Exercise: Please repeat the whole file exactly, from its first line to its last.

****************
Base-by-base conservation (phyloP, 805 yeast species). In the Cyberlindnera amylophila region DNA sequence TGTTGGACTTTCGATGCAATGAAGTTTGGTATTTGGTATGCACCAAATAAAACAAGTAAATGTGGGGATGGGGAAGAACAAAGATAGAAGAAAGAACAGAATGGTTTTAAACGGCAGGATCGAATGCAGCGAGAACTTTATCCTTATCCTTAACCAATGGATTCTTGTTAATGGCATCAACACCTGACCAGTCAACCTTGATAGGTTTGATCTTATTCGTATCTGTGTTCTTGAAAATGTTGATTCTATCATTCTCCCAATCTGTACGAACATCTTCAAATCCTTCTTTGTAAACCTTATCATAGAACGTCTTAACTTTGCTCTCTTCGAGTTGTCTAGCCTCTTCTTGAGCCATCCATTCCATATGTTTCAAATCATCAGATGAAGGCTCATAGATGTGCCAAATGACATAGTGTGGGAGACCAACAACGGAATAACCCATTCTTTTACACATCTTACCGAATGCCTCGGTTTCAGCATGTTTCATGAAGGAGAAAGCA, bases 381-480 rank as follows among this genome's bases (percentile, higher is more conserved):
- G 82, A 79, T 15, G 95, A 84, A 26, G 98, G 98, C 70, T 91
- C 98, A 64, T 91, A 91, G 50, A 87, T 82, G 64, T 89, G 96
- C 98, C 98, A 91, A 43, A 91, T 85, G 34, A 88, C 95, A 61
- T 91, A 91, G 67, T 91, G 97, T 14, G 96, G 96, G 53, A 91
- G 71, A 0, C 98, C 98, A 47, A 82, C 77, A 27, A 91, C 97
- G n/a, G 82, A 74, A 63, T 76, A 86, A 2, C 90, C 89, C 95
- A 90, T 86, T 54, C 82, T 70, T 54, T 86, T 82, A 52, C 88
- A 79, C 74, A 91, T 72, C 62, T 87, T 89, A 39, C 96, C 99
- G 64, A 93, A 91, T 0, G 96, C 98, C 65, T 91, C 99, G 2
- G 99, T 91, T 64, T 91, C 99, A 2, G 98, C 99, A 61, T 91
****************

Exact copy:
Base-by-base conservation (phyloP, 805 yeast species). In the Cyberlindnera amylophila region DNA sequence TGTTGGACTTTCGATGCAATGAAGTTTGGTATTTGGTATGCACCAAATAAAACAAGTAAATGTGGGGATGGGGAAGAACAAAGATAGAAGAAAGAACAGAATGGTTTTAAACGGCAGGATCGAATGCAGCGAGAACTTTATCCTTATCCTTAACCAATGGATTCTTGTTAATGGCATCAACACCTGACCAGTCAACCTTGATAGGTTTGATCTTATTCGTATCTGTGTTCTTGAAAATGTTGATTCTATCATTCTCCCAATCTGTACGAACATCTTCAAATCCTTCTTTGTAAACCTTATCATAGAACGTCTTAACTTTGCTCTCTTCGAGTTGTCTAGCCTCTTCTTGAGCCATCCATTCCATATGTTTCAAATCATCAGATGAAGGCTCATAGATGTGCCAAATGACATAGTGTGGGAGACCAACAACGGAATAACCCATTCTTTTACACATCTTACCGAATGCCTCGGTTTCAGCATGTTTCATGAAGGAGAAAGCA, bases 381-480 rank as follows among this genome's bases (percentile, higher is more conserved):
- G 82, A 79, T 15, G 95, A 84, A 26, G 98, G 98, C 70, T 91
- C 98, A 64, T 91, A 91, G 50, A 87, T 82, G 64, T 89, G 96
- C 98, C 98, A 91, A 43, A 91, T 85, G 34, A 88, C 95, A 61
- T 91, A 91, G 67, T 91, G 97, T 14, G 96, G 96, G 53, A 91
- G 71, A 0, C 98, C 98, A 47, A 82, C 77, A 27, A 91, C 97
- G n/a, G 82, A 74, A 63, T 76, A 86, A 2, C 90, C 89, C 95
- A 90, T 86, T 54, C 82, T 70, T 54, T 86, T 82, A 52, C 88
- A 79, C 74, A 91, T 72, C 62, T 87, T 89, A 39, C 96, C 99
- G 64, A 93, A 91, T 0, G 96, C 98, C 65, T 91, C 99, G 2
- G 99, T 91, T 64, T 91, C 99, A 2, G 98, C 99, A 61, T 91